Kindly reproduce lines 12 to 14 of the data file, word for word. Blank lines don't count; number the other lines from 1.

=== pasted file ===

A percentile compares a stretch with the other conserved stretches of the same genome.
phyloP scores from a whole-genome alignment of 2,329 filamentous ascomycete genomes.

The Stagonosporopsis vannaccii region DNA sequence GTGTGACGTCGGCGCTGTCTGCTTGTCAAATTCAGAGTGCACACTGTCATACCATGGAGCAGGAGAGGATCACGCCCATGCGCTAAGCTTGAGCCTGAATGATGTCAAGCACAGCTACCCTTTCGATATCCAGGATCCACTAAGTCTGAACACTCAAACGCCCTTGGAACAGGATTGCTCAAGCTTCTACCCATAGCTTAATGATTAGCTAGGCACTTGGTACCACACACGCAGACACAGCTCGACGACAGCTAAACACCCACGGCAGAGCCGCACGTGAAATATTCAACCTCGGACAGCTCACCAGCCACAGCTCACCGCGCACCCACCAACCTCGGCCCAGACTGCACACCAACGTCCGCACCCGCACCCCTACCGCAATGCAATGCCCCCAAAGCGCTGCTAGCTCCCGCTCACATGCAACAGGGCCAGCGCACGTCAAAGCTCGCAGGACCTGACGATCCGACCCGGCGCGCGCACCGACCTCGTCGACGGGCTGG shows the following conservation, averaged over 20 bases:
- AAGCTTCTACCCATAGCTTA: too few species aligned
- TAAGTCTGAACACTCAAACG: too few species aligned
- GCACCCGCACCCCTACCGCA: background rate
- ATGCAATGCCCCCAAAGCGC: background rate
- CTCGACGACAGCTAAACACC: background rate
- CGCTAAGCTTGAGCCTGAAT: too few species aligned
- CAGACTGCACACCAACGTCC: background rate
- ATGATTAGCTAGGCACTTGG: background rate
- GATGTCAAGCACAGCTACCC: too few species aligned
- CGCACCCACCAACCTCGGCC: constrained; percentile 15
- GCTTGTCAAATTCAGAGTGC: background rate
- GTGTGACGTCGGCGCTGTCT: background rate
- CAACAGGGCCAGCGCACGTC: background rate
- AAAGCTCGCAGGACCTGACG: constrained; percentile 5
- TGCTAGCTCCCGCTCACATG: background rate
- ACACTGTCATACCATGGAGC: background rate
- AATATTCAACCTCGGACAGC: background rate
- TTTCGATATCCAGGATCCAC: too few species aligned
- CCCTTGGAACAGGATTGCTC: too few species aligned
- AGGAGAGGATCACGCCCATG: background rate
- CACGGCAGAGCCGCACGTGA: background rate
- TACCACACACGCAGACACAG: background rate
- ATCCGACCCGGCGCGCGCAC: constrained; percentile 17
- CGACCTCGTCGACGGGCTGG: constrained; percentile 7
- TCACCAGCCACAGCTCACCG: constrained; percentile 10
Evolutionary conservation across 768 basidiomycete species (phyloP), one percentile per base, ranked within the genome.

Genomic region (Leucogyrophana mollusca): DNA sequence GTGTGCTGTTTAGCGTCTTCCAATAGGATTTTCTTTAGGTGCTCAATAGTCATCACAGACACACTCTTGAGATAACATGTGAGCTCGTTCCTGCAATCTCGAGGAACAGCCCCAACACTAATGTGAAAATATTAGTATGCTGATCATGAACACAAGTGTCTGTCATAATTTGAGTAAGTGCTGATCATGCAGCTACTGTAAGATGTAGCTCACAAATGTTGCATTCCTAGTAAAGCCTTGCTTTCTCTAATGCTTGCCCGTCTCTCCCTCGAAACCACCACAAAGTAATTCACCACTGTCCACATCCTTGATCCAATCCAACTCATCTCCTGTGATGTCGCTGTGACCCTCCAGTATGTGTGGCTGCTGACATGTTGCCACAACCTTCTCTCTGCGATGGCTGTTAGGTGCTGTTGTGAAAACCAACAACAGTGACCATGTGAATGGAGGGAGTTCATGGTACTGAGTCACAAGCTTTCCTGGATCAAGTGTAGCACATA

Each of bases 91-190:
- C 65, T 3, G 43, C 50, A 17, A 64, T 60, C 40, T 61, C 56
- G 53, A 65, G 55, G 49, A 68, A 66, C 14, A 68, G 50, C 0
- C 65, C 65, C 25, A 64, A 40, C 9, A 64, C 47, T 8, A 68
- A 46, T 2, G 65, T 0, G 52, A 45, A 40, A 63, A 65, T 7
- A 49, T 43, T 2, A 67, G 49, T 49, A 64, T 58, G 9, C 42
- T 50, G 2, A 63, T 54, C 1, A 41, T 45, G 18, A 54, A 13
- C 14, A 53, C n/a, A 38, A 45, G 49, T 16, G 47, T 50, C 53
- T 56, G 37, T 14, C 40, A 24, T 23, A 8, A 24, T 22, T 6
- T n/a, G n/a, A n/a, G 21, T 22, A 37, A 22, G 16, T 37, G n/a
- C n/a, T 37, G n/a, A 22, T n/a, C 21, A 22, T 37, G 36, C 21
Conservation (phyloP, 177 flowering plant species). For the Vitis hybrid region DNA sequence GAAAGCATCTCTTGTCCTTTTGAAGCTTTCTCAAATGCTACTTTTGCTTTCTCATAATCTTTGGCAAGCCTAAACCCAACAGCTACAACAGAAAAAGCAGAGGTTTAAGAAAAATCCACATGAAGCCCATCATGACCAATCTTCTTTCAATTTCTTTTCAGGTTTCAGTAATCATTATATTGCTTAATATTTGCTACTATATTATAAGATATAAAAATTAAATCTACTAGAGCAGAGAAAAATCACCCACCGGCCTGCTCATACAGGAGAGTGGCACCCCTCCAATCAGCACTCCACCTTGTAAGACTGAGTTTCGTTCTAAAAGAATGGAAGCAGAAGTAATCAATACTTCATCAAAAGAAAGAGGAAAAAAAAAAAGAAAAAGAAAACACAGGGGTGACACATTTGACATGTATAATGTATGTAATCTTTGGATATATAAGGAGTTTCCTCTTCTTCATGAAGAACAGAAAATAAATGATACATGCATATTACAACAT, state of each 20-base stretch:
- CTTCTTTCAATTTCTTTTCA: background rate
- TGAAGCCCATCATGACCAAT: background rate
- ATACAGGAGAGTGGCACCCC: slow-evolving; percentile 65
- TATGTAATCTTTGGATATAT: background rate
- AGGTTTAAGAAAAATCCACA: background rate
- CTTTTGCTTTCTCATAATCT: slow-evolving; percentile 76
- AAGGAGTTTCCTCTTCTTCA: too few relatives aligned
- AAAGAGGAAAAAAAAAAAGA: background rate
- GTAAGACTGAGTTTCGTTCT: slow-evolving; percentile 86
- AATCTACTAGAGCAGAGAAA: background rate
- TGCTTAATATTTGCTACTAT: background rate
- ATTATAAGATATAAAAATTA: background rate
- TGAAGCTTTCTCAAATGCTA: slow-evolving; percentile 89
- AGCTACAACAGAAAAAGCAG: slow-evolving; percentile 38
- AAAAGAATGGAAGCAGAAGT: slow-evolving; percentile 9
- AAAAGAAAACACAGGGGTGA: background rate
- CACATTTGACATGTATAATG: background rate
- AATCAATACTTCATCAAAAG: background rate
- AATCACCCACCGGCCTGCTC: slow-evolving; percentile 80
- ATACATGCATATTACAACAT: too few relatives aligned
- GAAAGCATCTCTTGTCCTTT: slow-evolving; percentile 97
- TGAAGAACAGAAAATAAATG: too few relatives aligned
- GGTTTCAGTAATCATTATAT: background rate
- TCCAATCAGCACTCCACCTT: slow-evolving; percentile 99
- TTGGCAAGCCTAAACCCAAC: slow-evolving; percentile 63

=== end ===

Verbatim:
- GATGTCAAGCACAGCTACCC: too few species aligned
- CGCACCCACCAACCTCGGCC: constrained; percentile 15
- GCTTGTCAAATTCAGAGTGC: background rate